It is probably safe to say that no person who has ever seen an animal dream hasn't wondered what they were dreaming about. Except me. I don't have to wonder, because I know exactly what Roo dreams about: swimming off the coast of Antarctica. Not on one of the worst days, when it gets to 100 below, but on the kind of day when a blazing sun in a cloudless blue sky toasts it to a nice, balmy 65 below zero.
The best part of the dream, the part where her paws start to flap and her face twitches, is when she hears the distant voice of her daddy shouting, "Roo? Roo! Do not even think about going in that water!" which sets her off at a hellacious, catch-me-if-you-can zig-zag pace before sailing, paws gracefully outstretched, over the rim of the ice into the sea with a big splash of droplets that freeze in mid-air, polar bears stranded on drifting icebergs looking on admiringly.
Today, Roo's dream came most of the way true. It was 20 degrees. Twenty. Two-Zero. I knew it was still a little on the warm side for Roo, so I kept telling her not to go in the water, repeat, Kahoo, negatory on the aqua. As you can see from the screen cap of the weather at the time, it was 20, but felt like 8 degrees. A real tongue-hanger for the Kahoo.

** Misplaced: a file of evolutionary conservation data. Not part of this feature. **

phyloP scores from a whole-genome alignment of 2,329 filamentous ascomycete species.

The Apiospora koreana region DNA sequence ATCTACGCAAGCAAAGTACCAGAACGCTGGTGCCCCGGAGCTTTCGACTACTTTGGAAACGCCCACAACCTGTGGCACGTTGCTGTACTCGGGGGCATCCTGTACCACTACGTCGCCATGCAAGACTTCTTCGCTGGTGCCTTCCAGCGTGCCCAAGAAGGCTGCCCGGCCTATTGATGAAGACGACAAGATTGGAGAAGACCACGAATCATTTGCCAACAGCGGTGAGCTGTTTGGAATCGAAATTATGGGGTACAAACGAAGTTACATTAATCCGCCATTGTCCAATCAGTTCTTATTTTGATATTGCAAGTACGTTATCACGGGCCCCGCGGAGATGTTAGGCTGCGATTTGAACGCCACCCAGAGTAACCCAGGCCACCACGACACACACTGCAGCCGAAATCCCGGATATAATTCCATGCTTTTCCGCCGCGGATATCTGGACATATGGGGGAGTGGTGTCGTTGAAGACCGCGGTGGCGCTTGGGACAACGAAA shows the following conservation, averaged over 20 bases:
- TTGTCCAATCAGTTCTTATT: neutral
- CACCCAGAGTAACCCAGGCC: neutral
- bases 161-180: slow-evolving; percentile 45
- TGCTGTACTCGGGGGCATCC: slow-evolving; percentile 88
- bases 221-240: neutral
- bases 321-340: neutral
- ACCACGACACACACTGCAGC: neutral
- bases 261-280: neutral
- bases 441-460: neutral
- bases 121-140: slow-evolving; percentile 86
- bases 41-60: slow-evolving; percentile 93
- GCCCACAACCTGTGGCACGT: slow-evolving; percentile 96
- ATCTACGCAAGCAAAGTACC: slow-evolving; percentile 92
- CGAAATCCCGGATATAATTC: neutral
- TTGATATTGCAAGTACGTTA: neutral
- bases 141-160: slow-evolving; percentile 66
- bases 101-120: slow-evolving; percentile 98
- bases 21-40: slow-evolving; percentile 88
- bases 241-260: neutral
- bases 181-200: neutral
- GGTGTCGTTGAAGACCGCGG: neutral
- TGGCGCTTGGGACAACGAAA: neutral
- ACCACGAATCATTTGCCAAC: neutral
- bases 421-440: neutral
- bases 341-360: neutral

Here's Roo just after her moment of triumph. Though she didn't completely submerge, she bested her previous record of 24 degrees in a waterfall in Vermont by a full four degrees.
Tonight, when she dreams her Antarctic dream, it's going to be with the extra special warm and fuzzy feeling of the sweet smell success. Not to mention the pleasure of proving the naysayer wrong.
Later, Roo did something, as she often does, that was quite touching. My old piano, the one I grew up learning to play on, an 1895 Steinway, finally got out of hock and was delivered. They don't build tanks like that any more. It is L O U D. Roo went straight into hiding in her old standby behind the toilet, but she came out right away, and then lay directly under the piano, which was where Orville use to go when I played. Sweet little Kahoo. That piano has followed me from New York to Colorado to California and now here to North Carolina.
And finally, I'd love to send you a postcard of trail blazes. The idea behind this is simply to share something interesting and lovely that we see out on the trail with you.